In the early 1800s, the census took place. It offered the first comprehensive picture of society. It illustrated a number of societal problems like infant mortality rates, poverty, and deprivation within the elderly. As more people became aware of the sheer scale of these problems, it became clear that intervention was necessary. Meanwhile, the industrial boom continued, which provided the wealthy with an opportunity to give back. This era birthed a number of businessmen and women who went on to philanthropic pursuits; in fact, at the time, they became household names. For example, Charles Dickens and Angela Burdett-Coutts worked to address the poverty that was rife in the slums of London. George Peabody created affordable housing structures for the working class. Finally, George Cadbury worked to overhaul employment practices to put the worker first, and he also practised and promoted his pacifist beliefs too.

The 1900s

By the end of the 1800s and the beginning of the 1900s, the recognition of the need for state intervention had increased dramatically. The lack of government help led to a lot of people proclaiming philanthropy as a failure. This is because it often falls to individuals to help instead of the government. Despite the growing dissent, liberal governments continued to be positive about the possibilities that philanthropy and charities offered. They also began to lay the groundwork for welfare services and state action.

As this concept picked up momentum, more societal changes began to be made. Most notably, the introduction of the NHS in 1948. This really marks the beginning of the modern welfare state. Philanthropy did go a little stagnant following this. There were a few growing pains that needed addressing. In truth, there were those that believed philanthropy had had its day because things that were traditionally the responsibility of charities were now being cared for by the government.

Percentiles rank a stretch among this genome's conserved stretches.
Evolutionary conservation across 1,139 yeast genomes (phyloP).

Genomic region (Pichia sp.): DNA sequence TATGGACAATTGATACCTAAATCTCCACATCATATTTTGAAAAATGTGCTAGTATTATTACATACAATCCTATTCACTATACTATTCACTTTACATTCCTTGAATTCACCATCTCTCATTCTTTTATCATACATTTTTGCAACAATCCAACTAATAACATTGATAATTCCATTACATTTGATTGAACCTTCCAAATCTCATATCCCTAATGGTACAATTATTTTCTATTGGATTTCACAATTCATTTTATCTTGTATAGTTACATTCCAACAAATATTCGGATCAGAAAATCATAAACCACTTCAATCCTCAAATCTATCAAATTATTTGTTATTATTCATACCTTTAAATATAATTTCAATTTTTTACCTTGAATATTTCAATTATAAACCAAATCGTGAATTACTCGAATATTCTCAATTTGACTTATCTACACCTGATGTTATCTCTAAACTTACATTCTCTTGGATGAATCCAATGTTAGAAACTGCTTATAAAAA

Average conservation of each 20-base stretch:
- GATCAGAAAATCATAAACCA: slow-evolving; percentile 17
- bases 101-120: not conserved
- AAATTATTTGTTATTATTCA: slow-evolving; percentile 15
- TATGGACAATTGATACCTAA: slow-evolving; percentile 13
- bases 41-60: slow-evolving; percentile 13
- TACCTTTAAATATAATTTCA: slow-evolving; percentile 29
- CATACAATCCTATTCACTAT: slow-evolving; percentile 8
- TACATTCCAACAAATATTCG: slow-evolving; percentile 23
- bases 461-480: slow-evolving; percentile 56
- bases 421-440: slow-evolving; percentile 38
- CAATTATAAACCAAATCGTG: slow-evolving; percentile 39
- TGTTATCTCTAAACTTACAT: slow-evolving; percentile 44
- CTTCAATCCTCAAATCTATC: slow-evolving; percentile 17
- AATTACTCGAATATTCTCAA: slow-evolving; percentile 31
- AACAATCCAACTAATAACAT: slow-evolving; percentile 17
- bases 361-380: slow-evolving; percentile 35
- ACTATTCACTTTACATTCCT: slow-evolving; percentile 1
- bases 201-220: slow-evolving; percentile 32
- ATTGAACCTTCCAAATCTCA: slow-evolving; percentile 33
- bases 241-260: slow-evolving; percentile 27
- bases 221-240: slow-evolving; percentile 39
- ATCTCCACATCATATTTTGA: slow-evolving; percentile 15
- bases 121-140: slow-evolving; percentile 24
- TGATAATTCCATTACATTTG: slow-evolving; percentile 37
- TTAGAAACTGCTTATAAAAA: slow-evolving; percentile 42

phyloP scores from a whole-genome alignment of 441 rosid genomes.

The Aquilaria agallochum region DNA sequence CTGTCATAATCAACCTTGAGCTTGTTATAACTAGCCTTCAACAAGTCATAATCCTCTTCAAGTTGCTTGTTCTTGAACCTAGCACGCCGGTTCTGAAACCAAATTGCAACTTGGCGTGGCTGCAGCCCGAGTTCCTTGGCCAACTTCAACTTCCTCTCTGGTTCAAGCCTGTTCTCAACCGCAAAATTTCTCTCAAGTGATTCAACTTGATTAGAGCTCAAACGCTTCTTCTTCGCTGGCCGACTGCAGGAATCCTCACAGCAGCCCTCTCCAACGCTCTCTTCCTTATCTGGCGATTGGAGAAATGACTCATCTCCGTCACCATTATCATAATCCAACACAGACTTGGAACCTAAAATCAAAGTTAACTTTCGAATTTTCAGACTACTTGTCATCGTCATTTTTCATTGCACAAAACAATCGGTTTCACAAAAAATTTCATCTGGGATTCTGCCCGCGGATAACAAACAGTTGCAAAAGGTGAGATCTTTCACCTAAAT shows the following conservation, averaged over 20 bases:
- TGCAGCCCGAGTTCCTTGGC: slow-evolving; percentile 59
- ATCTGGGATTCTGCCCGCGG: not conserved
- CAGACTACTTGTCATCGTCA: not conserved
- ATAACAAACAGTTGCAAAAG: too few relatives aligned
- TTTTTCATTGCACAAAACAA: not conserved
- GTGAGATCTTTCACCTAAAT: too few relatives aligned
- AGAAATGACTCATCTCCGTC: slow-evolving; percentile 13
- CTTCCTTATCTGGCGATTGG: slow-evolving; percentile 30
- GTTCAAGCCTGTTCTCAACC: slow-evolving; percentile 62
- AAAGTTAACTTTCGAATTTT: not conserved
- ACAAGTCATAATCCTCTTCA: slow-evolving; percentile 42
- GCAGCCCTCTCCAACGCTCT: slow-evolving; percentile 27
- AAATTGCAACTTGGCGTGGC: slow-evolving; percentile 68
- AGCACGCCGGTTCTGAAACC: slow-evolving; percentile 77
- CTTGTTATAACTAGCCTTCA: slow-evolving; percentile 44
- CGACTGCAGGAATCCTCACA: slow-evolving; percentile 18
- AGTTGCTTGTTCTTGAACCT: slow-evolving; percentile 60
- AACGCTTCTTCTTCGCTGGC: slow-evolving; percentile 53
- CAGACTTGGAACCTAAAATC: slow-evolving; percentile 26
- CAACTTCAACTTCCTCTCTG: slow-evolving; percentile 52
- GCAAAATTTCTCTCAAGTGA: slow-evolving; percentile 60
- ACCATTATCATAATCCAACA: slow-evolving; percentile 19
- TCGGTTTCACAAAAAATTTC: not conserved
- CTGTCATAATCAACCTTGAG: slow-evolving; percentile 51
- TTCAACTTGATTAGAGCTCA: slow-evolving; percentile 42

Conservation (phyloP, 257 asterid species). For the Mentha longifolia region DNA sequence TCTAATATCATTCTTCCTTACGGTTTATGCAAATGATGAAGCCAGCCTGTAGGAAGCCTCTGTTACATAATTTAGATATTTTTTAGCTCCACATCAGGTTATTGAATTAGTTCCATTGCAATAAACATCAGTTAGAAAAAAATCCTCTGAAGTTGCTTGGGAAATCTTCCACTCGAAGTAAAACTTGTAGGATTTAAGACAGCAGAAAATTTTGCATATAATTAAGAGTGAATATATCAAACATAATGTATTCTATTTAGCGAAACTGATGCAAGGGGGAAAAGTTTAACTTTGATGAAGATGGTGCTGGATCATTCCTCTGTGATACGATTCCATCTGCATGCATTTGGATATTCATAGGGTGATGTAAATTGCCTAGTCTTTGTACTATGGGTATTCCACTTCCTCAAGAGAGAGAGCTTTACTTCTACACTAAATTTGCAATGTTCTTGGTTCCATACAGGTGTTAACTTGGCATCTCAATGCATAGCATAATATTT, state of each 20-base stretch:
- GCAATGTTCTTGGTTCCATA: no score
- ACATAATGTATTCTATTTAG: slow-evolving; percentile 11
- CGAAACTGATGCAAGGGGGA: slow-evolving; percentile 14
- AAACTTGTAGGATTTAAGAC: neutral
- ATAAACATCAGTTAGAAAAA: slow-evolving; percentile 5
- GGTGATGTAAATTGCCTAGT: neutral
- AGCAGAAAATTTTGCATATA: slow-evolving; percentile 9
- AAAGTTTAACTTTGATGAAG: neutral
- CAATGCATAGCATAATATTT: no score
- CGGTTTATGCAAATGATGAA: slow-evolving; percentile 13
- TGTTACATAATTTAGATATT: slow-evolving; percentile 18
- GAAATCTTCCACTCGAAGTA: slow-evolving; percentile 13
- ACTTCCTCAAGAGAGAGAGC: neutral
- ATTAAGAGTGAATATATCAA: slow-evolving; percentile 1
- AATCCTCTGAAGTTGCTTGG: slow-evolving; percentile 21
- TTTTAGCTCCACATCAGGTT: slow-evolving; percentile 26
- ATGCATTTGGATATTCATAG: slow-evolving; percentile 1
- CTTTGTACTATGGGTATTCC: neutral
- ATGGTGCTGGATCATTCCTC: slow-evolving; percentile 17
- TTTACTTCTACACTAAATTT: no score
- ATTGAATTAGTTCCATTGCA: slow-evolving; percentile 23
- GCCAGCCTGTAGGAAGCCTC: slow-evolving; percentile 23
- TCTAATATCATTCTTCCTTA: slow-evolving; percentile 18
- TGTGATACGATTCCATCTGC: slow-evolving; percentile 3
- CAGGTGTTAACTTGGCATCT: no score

The 1960s and 1970s saw a surge in interest in politics and human rights issues. This can be seen in the women’s lib movement and the protests against nuclear proliferation, and the anti-war protests. Philanthropy then took on a new role as a result of this because the value of campaigning and advocacy came to the fore. As a result, philanthropic organisations began to spring up designed to fulfil this need. 

Finally, from the 1980s onwards, a new way of giving emerged that utilised marketing initiatives to appeal to the mass market. For example, major TV fundraising appeals were created like Live Aid, Children in Need or Comic Relief. They prompted huge donations because they brought the idea of charity directly into people’s homes, making it more accessible and frankly easier for people to indulge their philanthropic tendencies. In the 1990s, Gift Aid was introduced, which acted as a tax incentive for cash donations signalling government support for giving. Finally, as technology has progressed, there are now more ways than ever before for charities to reach their audience and for those people to donate or support their favourite causes.

How to be a Philanthropist Today

There are a number of ways that you can become a philanthropist today. All you need to do is find a cause that you believe in and support it. There are a lot of worthy causes out there that deserve your support. You simply need to do your research to find a cause that you want to support. It is also worth doing your research to see if you can find any other philanthropists whose charitable works speak to you. For example, you could choose a British person like Sir Tom Hunter, who has given away almost a billion pounds, or you could choose an international figure like Beny Steinmetz, who has done a lot of good through his foundation the Agnes & Beny Steinmetz Foundation.

In Conclusion

Great Britain has a long history of giving back, as do most God-fearing countries, although modern philanthropy has less to do with religion and more to do with a genuine desire to help others. While there are now forms of government intervention that could be considered philanthropy, it still often comes down to an individual to help.